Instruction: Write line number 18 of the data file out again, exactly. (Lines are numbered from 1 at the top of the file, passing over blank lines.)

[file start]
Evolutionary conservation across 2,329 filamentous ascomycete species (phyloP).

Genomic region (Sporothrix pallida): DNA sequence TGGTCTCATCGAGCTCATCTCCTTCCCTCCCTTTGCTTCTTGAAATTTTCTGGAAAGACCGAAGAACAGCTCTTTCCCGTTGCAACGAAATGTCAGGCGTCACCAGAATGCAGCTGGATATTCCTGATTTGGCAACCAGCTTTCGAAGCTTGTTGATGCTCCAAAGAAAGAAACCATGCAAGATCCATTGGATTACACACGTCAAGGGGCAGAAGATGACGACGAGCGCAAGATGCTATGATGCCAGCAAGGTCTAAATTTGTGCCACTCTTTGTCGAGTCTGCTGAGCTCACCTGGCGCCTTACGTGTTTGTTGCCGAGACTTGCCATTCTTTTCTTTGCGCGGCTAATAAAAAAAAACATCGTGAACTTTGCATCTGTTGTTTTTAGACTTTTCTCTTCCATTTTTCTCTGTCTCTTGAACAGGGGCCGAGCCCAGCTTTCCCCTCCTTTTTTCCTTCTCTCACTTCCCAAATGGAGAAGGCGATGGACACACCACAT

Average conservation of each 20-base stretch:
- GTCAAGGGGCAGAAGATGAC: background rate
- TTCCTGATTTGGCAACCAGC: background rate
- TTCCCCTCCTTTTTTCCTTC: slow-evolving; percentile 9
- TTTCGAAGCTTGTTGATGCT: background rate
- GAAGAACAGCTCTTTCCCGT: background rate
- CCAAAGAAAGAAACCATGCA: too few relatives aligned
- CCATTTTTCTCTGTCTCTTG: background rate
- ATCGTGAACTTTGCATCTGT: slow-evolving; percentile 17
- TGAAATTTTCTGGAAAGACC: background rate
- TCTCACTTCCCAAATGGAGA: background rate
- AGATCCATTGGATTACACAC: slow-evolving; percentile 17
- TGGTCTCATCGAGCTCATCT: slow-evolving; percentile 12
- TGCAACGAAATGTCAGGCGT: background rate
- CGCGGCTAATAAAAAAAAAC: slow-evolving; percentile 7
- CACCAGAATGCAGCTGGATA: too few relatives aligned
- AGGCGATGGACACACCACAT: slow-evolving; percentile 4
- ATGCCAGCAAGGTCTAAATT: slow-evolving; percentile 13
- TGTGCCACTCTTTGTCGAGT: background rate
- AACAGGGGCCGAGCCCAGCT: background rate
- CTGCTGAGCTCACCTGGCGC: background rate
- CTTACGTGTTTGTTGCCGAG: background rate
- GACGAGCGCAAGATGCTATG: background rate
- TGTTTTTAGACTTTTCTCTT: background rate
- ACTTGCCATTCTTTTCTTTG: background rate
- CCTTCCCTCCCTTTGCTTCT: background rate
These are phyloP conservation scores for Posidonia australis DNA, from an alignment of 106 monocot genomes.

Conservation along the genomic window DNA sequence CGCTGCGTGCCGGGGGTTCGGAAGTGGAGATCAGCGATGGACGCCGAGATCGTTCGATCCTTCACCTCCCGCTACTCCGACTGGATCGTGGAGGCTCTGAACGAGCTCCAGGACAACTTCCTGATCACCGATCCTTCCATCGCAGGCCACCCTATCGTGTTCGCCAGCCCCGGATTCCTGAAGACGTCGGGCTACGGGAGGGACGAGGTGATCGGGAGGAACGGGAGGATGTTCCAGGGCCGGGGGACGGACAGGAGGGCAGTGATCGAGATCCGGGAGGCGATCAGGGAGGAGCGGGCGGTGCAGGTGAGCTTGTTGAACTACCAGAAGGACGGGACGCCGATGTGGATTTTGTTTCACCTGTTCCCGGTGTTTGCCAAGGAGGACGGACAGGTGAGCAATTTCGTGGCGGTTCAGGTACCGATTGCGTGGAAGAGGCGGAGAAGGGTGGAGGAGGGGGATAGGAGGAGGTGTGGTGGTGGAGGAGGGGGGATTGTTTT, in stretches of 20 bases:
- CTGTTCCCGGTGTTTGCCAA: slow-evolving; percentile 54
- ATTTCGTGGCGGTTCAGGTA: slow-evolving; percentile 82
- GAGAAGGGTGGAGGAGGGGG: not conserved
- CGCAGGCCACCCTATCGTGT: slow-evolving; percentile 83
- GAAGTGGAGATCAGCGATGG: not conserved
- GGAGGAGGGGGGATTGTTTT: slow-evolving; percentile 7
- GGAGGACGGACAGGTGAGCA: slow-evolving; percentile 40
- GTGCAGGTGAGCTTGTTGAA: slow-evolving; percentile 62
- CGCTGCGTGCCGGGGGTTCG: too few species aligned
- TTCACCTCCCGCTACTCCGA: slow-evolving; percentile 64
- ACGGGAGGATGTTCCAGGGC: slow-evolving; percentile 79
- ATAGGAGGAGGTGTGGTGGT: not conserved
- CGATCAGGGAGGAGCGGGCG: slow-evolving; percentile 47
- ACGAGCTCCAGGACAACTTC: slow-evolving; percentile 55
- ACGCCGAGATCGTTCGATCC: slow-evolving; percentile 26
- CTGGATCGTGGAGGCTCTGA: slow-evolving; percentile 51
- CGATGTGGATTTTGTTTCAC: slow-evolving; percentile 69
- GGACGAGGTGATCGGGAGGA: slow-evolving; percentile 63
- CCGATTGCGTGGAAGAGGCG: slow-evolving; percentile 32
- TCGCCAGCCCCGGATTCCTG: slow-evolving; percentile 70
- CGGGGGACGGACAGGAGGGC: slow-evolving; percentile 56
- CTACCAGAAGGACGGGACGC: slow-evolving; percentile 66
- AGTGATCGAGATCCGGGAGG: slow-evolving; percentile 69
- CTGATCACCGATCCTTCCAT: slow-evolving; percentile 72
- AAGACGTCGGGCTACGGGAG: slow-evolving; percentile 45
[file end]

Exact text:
- CACCAGAATGCAGCTGGATA: too few relatives aligned